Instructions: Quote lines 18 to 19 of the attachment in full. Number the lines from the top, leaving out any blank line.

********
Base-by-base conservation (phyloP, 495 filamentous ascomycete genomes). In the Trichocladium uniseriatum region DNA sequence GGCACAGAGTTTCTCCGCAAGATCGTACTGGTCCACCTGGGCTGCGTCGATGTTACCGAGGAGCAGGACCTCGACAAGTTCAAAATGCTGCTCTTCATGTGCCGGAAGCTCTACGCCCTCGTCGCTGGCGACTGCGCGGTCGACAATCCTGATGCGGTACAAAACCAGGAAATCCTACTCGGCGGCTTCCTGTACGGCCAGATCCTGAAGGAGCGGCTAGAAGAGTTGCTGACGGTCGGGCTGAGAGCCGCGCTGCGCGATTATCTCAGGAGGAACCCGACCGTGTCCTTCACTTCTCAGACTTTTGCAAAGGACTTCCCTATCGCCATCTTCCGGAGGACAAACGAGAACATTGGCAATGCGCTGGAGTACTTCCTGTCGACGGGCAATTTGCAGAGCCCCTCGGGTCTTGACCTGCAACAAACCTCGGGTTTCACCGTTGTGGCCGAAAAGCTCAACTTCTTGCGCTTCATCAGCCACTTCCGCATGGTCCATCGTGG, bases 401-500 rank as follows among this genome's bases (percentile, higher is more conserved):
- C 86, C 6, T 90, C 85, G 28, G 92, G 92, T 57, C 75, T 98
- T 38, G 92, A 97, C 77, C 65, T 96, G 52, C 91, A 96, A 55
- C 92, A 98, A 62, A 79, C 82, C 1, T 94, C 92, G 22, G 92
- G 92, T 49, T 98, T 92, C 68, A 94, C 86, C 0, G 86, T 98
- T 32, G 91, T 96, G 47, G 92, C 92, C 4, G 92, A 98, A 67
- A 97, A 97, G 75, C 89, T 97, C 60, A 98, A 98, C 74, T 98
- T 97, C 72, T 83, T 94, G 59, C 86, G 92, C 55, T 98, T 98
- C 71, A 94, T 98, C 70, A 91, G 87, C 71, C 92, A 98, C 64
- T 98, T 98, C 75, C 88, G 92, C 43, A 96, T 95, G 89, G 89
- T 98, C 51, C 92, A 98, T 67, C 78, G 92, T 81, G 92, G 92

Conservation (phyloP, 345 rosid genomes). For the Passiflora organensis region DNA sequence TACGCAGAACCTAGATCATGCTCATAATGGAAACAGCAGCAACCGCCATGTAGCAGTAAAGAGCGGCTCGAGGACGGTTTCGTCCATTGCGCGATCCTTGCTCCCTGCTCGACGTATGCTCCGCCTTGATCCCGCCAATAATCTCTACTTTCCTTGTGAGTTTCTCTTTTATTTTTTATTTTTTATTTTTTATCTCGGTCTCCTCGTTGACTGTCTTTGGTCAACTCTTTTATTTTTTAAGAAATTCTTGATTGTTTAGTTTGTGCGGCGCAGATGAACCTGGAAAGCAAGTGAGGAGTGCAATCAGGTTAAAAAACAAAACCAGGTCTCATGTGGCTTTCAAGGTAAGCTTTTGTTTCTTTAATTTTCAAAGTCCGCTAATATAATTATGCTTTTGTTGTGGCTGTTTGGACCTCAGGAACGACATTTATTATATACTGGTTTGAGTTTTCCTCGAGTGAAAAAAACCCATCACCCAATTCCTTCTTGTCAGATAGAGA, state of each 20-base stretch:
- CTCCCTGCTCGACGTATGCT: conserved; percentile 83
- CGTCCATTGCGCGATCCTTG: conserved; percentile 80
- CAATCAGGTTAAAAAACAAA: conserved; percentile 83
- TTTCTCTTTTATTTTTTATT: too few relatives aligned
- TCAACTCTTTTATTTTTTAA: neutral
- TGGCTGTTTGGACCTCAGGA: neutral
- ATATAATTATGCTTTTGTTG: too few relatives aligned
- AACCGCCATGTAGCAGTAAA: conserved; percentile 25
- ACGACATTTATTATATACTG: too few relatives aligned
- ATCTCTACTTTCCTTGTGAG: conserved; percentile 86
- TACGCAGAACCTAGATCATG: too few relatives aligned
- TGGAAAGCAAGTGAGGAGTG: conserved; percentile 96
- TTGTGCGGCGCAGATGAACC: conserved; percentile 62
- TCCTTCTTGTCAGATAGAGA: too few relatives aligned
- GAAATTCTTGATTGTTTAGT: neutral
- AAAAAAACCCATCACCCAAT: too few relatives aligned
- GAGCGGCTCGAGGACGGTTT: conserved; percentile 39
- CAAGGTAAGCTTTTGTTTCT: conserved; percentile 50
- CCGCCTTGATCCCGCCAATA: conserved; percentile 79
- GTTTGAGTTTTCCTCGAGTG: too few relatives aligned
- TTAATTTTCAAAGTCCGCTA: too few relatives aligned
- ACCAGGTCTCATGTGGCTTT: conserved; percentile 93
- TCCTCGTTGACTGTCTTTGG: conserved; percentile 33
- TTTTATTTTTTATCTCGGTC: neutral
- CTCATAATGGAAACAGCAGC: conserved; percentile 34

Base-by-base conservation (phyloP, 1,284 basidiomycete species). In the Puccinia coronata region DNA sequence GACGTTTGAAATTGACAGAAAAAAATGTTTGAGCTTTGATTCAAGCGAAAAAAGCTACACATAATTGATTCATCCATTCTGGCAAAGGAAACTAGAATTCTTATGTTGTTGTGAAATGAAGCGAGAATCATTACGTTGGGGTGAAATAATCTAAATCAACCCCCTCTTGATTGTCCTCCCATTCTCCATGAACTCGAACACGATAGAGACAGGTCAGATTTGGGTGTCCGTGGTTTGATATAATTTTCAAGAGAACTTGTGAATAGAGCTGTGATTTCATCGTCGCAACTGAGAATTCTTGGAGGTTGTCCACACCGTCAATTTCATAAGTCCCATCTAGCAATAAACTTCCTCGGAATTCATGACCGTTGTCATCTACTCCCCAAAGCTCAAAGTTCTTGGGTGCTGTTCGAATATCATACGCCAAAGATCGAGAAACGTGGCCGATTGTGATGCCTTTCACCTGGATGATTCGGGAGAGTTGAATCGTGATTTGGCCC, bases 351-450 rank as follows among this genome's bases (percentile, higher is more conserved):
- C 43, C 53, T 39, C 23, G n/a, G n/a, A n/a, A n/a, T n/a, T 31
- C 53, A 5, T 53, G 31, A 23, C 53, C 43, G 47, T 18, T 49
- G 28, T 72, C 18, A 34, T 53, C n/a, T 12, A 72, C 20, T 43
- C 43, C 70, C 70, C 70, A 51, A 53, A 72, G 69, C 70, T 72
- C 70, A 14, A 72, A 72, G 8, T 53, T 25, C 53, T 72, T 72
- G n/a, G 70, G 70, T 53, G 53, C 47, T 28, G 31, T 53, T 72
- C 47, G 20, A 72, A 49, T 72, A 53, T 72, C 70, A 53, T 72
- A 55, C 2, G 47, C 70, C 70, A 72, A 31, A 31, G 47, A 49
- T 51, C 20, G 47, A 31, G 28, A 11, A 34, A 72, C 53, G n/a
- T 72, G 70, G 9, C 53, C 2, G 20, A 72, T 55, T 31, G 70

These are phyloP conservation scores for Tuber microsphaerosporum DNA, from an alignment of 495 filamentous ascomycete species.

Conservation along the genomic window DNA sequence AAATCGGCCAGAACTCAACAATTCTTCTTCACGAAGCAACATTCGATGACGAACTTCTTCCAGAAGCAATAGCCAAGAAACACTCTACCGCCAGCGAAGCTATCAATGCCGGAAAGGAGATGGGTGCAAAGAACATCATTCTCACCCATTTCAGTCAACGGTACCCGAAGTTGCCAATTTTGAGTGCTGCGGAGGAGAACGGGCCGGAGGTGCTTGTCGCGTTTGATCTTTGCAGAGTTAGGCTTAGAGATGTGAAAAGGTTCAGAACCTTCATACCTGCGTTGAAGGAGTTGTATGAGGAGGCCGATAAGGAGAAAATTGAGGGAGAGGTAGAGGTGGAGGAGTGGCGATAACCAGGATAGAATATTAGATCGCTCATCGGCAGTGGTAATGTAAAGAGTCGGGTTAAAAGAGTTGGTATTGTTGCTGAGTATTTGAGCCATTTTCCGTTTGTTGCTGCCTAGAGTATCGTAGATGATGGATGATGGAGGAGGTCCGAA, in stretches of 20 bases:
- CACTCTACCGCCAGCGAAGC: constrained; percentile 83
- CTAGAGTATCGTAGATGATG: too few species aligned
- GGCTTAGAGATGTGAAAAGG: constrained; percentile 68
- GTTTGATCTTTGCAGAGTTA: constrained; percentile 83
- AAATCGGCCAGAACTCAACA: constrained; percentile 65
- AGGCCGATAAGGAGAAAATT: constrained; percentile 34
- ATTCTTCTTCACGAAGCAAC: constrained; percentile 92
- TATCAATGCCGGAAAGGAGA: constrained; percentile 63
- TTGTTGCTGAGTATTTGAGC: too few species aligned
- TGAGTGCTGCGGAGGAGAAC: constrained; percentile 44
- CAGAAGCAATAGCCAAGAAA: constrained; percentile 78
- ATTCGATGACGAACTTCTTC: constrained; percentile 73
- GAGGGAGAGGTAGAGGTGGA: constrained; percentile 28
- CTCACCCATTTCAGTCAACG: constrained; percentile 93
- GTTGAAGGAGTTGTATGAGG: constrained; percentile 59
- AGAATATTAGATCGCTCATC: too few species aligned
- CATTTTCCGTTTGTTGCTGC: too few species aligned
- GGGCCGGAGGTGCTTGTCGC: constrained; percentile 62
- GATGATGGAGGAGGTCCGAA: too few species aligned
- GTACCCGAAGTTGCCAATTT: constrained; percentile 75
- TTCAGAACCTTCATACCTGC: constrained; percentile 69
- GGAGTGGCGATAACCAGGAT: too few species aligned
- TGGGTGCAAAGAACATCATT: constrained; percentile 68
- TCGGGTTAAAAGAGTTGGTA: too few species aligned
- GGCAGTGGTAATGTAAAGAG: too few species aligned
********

- TGGCTGTTTGGACCTCAGGA: neutral
- ATATAATTATGCTTTTGTTG: too few relatives aligned